Business Rural Summer 2021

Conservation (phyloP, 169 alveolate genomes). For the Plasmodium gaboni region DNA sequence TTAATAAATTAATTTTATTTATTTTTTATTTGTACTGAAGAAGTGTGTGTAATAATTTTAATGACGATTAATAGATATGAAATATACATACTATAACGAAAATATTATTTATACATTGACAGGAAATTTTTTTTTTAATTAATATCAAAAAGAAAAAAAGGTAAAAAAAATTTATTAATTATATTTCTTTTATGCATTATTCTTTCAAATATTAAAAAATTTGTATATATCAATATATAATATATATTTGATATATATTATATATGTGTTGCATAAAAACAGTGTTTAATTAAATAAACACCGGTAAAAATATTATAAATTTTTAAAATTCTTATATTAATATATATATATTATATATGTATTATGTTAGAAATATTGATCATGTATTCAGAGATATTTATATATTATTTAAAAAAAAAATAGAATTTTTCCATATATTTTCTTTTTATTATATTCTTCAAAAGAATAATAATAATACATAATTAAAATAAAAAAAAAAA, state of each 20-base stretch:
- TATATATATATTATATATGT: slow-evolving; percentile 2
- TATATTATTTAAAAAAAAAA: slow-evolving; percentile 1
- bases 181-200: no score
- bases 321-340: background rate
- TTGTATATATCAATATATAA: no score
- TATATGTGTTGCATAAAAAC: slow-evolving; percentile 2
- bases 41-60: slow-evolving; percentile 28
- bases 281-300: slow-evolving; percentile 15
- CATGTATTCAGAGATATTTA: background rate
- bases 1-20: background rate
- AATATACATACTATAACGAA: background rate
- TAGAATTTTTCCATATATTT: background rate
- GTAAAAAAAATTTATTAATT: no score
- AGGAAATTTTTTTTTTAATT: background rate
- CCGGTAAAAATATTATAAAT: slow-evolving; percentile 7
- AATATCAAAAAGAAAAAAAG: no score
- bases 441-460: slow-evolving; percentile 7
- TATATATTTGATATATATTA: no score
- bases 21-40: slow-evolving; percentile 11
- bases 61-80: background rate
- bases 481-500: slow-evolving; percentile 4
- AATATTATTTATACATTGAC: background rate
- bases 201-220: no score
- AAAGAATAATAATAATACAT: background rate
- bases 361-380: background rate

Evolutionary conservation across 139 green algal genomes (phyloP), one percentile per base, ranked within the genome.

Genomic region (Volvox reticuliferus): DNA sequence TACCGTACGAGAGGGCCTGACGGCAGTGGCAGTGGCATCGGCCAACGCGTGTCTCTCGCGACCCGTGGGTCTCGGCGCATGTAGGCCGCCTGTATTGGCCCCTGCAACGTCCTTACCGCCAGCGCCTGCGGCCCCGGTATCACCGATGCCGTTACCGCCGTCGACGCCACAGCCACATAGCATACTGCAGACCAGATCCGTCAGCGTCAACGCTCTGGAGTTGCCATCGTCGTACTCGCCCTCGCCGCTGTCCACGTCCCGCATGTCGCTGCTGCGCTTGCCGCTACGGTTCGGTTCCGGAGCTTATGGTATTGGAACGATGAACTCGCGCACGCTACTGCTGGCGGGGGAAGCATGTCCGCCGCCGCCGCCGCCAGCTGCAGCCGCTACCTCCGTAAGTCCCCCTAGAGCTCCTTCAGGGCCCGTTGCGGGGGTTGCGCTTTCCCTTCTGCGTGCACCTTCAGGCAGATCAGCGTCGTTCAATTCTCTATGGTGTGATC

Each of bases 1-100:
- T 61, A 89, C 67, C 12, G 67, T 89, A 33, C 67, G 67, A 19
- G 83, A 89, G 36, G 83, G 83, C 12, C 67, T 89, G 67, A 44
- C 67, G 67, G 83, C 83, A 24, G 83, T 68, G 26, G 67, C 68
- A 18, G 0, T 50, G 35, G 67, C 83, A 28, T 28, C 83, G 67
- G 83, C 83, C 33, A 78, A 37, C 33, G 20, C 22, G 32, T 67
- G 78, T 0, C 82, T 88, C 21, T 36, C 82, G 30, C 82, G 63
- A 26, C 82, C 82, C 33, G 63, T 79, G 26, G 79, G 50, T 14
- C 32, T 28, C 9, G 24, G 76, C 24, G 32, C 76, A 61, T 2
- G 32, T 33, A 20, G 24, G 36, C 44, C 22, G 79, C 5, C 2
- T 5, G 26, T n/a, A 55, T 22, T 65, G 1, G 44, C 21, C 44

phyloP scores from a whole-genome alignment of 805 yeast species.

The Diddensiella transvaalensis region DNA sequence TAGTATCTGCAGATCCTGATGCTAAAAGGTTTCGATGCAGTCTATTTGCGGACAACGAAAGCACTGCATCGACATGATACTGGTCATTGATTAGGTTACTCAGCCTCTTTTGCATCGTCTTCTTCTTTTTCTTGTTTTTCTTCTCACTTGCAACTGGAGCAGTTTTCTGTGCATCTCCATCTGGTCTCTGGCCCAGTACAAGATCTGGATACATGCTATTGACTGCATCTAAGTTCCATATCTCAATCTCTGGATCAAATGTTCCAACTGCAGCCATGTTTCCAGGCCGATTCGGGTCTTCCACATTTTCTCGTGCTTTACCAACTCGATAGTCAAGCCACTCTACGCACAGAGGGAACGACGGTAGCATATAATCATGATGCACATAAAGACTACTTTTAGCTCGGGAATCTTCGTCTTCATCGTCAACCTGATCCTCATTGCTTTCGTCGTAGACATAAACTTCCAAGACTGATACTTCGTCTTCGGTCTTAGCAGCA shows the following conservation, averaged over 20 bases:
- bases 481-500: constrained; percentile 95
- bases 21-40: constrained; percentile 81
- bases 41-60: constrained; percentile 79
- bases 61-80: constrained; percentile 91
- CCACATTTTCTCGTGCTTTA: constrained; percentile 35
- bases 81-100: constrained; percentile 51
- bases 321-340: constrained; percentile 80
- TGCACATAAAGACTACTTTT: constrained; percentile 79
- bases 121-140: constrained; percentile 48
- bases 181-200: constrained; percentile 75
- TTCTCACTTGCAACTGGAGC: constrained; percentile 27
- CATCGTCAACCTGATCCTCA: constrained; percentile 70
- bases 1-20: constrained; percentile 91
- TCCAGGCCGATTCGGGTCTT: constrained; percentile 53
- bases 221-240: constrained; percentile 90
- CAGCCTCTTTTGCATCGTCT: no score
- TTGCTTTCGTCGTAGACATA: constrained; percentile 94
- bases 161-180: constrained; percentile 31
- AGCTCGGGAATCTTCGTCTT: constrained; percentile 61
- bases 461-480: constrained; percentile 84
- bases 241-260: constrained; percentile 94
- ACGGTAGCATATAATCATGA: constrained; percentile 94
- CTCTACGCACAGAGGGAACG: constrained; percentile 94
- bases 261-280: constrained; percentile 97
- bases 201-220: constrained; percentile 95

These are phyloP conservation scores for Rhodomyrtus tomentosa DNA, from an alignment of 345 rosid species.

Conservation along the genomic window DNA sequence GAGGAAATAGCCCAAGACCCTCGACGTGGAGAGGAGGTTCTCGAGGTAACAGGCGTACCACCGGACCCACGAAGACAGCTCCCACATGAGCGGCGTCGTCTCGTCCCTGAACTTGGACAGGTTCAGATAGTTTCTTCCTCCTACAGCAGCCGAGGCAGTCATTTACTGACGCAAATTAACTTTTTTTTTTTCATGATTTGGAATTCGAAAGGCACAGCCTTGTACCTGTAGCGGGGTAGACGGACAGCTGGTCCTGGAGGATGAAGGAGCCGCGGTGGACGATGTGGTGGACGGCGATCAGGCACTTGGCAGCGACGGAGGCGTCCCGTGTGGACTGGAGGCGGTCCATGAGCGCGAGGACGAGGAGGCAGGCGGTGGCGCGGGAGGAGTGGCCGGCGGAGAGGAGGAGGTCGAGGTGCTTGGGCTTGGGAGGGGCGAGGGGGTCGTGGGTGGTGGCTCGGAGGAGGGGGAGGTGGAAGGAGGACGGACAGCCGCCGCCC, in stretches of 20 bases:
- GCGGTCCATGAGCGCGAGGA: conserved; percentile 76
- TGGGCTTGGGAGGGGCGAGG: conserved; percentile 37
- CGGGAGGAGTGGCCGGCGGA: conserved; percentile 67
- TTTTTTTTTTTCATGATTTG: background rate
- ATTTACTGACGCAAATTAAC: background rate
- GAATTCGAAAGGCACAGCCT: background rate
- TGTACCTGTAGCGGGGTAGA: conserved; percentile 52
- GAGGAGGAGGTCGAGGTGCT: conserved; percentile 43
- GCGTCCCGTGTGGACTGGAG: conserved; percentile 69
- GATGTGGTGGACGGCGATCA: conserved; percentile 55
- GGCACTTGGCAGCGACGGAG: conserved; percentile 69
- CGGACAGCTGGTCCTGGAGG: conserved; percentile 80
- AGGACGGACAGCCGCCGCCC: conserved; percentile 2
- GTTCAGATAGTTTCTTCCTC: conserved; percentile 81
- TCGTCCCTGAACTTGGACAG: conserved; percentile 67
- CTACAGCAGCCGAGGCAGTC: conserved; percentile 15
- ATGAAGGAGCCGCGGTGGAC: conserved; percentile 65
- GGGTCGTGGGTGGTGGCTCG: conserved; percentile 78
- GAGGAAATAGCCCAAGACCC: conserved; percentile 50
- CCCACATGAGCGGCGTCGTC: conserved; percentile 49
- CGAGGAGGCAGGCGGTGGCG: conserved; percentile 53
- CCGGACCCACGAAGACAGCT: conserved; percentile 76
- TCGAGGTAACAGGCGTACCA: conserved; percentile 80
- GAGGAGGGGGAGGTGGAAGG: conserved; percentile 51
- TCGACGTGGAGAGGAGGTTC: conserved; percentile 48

10 | Wool strength, length testing a focus Karen Phelps MEAT & WOOL » Balmoral Station B almoral Merino Stud has started individually testing its stud animals for wool length and strength, which one of the stud owners Sam Simpson says could generate improved returns for the family business. “We have an end-to-end contract with clothing company Devold of Norway that seeks very high quality merino wool. It has to be over 38 Nkt and be at least 80mm in length. “We have our first test results back and the variation in strength can be huge. A couple scored around 22 and some up to 61. So if we can elimi- nate all the ones scoring under 38 we should be able to lift length and strength average across our wool clip quite quickly. “Last year we estimate we lost $100,000 of revenue because of wool not reaching the spec it could have been due to being held back by a few lower performing animals.” The Simpsons will also place greater emphasis on ensuring the sheep have a consistent diet to avoid breaks in the wool strength when the animals are placed under greater pressure – for example being transitioned between dry and irrigated land and at key times in the season such as mating or shearing. The family then feeds the sheep sup- plementary feed including peas and barley to keep nutrition levels high. The stud, which comprises around 400 ewes, was originally started by Sam’s father, Andrew, on a base flock of sheep from his Grandfather’s Mt Hay Merino Stud, established in 1954, reflecting genera- tions of breeding by the family. The breeding goal is to produce a free skinned sheep with sound white bright wool of 17-19 microns with a defined crimp and good length and strength. The stud also targets robust structurally sound animals that stand upright on their feet and can be finished under irrigation. Foot rot susceptibil- ity is targeted using Lincoln University’s foot score method and the stud includes some polled merinos for a quicker maturing option. Around 20 rams from Balmoral Merino Stud are sold in an on farm sale each January. Balmoral Station is a 9700ha farm to the west of Lake Tekapo. It takes in Mt John Hill and the tussock grass- lands around Lake Alexandrina and Lake McGregor. The land rises from 640m up to 1066m. It has 9000 stock units including 170 breeding cows, whose progeny are finished, on the 270ha irrigated portion of the farm. All the lambs are finished, around 2700 this year. The farm is owned by Simpson Family Hold- ings and the business is diverse including land development company Lake Tekapo Enterprises, tourism business, The Cairns Alpine Resort (which has recently added six new two bedroom high spec huts), a golf course and a helipad. The family has also just bought a half share in Mt Hay, Andrew’s original family farm that he grew up on. Sam says that as Mt Hay doesn’t have a lot of paddocks to cut supplementary feed from this has to be sourced from Balmoral Station, which has put some pressure on the system. They plan to develop more of the dry land on Balmoral Station so they can move more young stock from the irrigated land in autumn. This will free up this land for making more winter feed and also reduce potential for young stock to develop high worm burdens on the irrigation and the poten- tial to develop drench resistance. More nutrient dense crops will be planted on the dry land to ensure stock has enough good quality feed to meet feed demands at critical times of the year. Sam Simpson (above) checking on some cows and calves at Balmoral. Moving freshly shorn ewe hoggets to their summer country Photos: George Empson Peter McPherson, Chris Heath, Peter Cockburn, Wayne Morgan, SandraWiggins & Supporting Sta Proud to support Balmoral Station Balmoral Merino Stud is individually testing its stud animals for wool length and strength that could generate better returns for the family business. Photo: George Empson monk fencing mackenzie basin - rural fencing Email Proud to be associated with Balmoral Station Phone Nathan 021 203 1076